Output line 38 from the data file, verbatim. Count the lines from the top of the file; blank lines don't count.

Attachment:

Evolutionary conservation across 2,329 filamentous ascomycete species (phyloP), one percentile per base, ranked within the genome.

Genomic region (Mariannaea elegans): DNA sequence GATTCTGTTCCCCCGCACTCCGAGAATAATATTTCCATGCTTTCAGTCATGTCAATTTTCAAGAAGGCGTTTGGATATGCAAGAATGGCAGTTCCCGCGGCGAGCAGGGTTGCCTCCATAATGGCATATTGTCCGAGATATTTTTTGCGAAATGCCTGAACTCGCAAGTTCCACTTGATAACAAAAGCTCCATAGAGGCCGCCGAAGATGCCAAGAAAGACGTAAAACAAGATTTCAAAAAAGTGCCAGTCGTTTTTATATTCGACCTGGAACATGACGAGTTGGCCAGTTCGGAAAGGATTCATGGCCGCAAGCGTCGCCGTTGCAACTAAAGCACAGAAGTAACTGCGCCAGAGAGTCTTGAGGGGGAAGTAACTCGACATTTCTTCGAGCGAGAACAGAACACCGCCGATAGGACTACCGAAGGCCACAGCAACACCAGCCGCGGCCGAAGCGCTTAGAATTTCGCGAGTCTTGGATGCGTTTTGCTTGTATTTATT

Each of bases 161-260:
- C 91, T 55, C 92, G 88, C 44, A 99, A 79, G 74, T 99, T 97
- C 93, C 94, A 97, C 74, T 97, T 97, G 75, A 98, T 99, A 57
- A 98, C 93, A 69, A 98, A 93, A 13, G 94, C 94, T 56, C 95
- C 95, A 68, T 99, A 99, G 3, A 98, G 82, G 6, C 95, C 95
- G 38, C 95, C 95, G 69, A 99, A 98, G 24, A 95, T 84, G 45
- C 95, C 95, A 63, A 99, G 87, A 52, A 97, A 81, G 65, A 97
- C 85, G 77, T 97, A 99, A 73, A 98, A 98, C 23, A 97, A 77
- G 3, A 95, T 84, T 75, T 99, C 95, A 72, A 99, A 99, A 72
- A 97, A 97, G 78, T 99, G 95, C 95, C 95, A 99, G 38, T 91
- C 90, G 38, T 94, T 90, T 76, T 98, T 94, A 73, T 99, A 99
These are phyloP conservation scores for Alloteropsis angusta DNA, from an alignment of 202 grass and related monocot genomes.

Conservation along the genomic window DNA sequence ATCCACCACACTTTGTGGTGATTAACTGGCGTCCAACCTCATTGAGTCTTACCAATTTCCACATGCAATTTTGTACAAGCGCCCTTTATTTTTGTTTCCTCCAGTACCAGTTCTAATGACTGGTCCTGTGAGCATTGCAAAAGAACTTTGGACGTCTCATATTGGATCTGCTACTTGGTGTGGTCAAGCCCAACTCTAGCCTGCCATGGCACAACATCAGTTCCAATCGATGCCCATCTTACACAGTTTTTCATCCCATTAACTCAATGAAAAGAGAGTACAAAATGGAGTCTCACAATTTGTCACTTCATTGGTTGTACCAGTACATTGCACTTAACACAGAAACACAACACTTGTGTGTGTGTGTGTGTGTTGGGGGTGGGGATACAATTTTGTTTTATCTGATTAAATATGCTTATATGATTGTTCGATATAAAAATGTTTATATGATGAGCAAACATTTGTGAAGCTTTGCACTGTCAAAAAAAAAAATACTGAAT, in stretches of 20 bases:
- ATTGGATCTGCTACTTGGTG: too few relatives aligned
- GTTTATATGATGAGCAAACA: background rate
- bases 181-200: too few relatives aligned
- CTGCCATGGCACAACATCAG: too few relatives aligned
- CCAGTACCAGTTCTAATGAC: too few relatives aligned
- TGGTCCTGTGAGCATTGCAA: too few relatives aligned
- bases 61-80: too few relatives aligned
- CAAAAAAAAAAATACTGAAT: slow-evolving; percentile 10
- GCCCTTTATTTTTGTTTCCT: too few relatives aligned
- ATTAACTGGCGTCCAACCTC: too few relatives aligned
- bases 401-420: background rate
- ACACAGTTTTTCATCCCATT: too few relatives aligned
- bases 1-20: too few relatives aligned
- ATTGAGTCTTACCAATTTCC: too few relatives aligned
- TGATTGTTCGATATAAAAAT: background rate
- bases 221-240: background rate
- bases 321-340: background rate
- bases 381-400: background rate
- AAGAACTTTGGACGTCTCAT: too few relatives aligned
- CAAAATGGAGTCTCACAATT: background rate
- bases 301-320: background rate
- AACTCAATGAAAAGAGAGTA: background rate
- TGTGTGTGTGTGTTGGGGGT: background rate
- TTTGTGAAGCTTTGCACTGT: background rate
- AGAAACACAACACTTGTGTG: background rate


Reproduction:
- TGTGTGTGTGTGTTGGGGGT: background rate